From The RPG Consoler
Title: Sorcerer’s Kingdom
Released: June 1993 (February 1992 JPN)
Developer: NCS/Masaya (& Technical Wave)
Exploration – Top-down
Combat – Turn based (strategic)
Series – Standalone
|It’s difficult to pin down a development company for this one even though they received full credits — as best I can tell they were a bunch of contractors or part of the original publisher|
This game is no grand epic. It’s about as middle of the road as a game can be while still being above a threshold of good. The story is run of the mill — a land filled with adventurers, a new young warrior is finally of age and seeks to follow in his father’s (who has been missing for some time) footsteps.
|Selecting a name is almost as difficult as picking the ‘right’ combination of starting classes|
Kanan, the hero’s father, left some years ago and hasn’t been heard from since. Now Norick, the name I gave him, has requested the king to permit him to do the same. Of course he does; there wouldn’t be much more if the king denied him. The title of Adventurer was granted to young Norick. He was also provided a magic map that allows for quick travel and indicates completed quests.
Speaking with the people in the courtyard outside the castle, and in the town beyond, I learned of a wizard to the west that I should visit for important information. The hero’s mother stands outside the inn to wish him luck throughout the game, and she offers some starting money. Now with 100 gold to my name I picked up a hand axe that cut my attack speed in half, but increased my attack power by more than four times. I didn’t have enough for armor, but it also has a trade off: slower movement in battle to offset increased defense.
|The first combat of the game introduces how deadly it is without some additional equipment — I’m moving into position after initiating battle|
Combat is about the only unique aspect of the game. Enemies wander around on the same screen as the characters in real-time. When an enemy gets within striking distance, or any time the player chooses from the menu, battle commences. Pulling enemies away from each other, getting only a single opponent on screen, is typically the best way to take them out. There’s no visible experience. As characters act in battle they will eventually get stat boosts based on their actions. The Wizard appears after defeating all the goblins on the hill west of town, and he thrust a magic stone into my possession. It contained some password that opens the kobold king’s secret hideout.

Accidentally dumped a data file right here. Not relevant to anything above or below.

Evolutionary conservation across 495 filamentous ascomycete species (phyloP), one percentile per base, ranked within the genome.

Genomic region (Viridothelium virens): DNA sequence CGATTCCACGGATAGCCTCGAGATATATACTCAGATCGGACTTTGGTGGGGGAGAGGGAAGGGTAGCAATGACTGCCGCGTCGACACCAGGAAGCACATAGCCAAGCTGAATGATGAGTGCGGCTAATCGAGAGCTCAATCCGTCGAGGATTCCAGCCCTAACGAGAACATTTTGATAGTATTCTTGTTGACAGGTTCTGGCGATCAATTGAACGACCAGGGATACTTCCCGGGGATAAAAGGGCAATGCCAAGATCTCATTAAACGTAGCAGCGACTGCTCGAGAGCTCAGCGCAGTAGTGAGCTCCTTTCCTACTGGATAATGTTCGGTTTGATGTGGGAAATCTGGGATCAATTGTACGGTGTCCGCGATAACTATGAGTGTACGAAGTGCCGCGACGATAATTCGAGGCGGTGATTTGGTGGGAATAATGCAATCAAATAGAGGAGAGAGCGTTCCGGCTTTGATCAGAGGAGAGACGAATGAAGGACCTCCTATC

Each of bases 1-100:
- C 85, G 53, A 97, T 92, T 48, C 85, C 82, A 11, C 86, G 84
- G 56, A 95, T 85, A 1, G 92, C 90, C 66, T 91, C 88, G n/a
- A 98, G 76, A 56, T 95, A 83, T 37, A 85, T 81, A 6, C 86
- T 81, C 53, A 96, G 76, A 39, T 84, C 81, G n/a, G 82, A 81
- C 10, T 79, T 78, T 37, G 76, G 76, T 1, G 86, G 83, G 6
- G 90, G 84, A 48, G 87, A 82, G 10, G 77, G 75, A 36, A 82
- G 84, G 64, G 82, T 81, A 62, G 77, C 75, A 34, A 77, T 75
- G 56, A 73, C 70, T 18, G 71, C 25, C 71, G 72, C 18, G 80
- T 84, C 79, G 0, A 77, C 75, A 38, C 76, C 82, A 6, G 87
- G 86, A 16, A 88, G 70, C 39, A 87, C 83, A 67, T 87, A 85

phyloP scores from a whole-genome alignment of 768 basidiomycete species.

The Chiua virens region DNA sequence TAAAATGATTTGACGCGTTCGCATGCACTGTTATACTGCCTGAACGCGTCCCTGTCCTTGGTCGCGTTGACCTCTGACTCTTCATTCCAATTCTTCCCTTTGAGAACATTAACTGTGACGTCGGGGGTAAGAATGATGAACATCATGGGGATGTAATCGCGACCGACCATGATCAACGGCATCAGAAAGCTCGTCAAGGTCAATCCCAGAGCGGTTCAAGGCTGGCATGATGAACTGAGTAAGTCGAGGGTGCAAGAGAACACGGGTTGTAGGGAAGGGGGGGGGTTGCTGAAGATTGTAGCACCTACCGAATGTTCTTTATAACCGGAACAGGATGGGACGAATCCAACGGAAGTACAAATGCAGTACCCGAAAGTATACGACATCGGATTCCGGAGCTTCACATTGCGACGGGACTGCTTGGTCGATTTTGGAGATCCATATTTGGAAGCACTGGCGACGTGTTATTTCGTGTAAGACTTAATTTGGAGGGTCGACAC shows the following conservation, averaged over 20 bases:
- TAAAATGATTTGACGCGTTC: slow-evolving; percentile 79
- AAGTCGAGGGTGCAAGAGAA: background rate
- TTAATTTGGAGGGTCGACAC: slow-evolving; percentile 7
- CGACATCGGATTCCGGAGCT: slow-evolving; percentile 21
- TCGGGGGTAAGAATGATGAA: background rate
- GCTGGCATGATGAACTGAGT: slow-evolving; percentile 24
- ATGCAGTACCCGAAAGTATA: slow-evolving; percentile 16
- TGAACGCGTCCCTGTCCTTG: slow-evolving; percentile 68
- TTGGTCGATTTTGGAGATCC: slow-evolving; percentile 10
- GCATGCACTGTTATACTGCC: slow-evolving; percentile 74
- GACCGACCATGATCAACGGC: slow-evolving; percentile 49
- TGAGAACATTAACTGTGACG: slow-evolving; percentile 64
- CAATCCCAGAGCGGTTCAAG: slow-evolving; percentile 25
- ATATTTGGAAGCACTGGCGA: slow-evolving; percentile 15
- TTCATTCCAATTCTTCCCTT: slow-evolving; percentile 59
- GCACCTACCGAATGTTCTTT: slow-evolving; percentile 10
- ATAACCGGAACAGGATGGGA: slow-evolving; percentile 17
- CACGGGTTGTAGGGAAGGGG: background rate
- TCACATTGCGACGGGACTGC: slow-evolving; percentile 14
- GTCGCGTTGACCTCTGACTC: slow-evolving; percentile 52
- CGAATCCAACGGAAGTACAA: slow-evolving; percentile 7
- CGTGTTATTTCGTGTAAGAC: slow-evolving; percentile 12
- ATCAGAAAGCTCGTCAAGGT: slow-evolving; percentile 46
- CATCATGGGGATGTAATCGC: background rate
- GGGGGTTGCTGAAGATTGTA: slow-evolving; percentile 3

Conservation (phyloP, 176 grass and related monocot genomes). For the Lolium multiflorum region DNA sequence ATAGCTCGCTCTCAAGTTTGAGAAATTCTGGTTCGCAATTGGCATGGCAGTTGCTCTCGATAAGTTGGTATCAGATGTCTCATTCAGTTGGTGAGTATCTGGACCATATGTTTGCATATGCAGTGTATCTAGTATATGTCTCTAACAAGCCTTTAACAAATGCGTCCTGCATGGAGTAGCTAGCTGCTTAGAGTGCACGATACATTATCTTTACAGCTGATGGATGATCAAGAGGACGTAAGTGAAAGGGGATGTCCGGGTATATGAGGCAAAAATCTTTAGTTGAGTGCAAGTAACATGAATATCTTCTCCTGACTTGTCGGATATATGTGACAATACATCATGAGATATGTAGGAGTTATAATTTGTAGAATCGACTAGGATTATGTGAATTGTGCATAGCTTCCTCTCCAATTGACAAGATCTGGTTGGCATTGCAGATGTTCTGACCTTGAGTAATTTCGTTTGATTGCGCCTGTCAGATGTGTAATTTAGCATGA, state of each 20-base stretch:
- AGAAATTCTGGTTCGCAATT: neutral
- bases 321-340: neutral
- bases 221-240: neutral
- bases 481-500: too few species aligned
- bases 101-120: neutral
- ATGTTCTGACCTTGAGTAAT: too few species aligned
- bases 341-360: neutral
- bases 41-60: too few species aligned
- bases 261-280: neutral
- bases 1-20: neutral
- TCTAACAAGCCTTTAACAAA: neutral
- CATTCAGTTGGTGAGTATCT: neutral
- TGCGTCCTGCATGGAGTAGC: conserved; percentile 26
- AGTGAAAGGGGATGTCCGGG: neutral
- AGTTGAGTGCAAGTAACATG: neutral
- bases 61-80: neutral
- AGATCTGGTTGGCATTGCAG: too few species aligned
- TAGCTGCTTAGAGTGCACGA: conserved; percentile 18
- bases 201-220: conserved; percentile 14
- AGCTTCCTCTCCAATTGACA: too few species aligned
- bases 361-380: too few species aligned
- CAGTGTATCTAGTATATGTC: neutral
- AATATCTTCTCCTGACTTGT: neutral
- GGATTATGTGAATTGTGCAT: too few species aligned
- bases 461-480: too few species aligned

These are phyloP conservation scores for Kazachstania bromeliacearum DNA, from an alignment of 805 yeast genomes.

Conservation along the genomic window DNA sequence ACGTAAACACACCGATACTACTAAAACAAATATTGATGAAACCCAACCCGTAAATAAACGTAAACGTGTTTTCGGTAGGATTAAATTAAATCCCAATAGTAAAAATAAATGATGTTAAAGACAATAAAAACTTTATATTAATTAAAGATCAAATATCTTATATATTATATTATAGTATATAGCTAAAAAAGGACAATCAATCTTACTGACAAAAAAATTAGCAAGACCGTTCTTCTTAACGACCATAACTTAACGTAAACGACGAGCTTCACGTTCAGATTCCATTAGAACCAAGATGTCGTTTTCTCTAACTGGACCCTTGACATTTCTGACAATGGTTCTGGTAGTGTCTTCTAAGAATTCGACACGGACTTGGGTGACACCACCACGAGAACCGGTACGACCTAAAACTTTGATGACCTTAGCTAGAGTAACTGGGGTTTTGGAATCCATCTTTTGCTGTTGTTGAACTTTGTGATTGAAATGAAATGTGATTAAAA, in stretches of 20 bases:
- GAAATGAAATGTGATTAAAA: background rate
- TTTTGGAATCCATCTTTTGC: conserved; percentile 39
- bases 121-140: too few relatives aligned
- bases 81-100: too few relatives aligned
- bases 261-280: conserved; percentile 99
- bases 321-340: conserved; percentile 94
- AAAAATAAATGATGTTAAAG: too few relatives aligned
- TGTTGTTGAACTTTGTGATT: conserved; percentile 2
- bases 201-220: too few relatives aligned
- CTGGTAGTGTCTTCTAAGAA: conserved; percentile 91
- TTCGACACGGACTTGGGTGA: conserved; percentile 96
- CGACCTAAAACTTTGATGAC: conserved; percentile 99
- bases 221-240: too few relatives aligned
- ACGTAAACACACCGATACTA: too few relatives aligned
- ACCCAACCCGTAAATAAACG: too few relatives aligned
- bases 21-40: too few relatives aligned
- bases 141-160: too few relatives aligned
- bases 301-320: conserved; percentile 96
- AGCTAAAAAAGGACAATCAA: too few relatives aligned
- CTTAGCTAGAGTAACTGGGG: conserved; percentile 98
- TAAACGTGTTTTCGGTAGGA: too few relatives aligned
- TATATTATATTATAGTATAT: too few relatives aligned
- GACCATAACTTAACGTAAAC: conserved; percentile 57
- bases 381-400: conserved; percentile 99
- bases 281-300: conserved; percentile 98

|Early game overs — I pushed my luck a little too far at the first boss battle|
The kobold area is fairly easy when taken at a moderate pace. I grinded up a few levels to beat the kobold king and his four lackeys. Surrounding myself with trees on all but one side proved necessary. With the kobold hoard dealt with, Crale Village was able to harvest lumber once again. Gott, the woodcutter went to work right away, clearing a path to the elf village. In the meantime, I visited with the mayor of Crale, received my first sword marker on the map for an area completed, and advanced to the next title given by the king.
|Most NPCs will change their dialogue as the story advances|
The elf village elder directed me to the dragon rock they guarded. It had just been hit by a large lightning bolt. There I found a strange person named Elrad fending for his life from kill hounds.
|Maybe next time come a little more prepared|
Back in the elf village we learned that something called the elf orb had been stolen, and the elder’s daugther, Astina, led the charge to retrieve it. Hearing this Elrad ran off after her before he had the chance to join the party. So, I was forced to fight solo. The basilisk at the end seemed doable until it spewed some gas turning the hero to stone. Astina and Elrad showed up just in time to save the day, and clinch the victory. So joined Elrad, but Astina left to return the orb to the village.
|Just one little quest needs to be done before she’ll consider us worthy|
The king bestowed new titles before we made our way south to get some iron for a blacksmith to repair the east bridge. Elrad’s powerful magic made quick work of the enemies in the plains. Too bad his MP is so limited. A deserted village appeared after we cleared them. There we met Midi who opened a path further south into the mountains. You’d think having an extra character would be beneficial, but combat is funny in this game. Nearly every enemy gets an action when any character takes a turn. Luckily you can choose any one to act each turn.
|Thank you to whoever placed these regeneration points in the enemy dungeons, they’re great at restoring all HP and MP|
After some grinding off the restore point (because it was easy), I headed deeper into the volcano. A wizard lay waiting, one that I supposed served the Warlock on mount Serbia. The wizard spawned some mirror images, but their damage was rather pathetic, so I ignored them as I easily beat down the original.
|Well how about that, wasn’t expecting to find this game using the four elements shtick as well|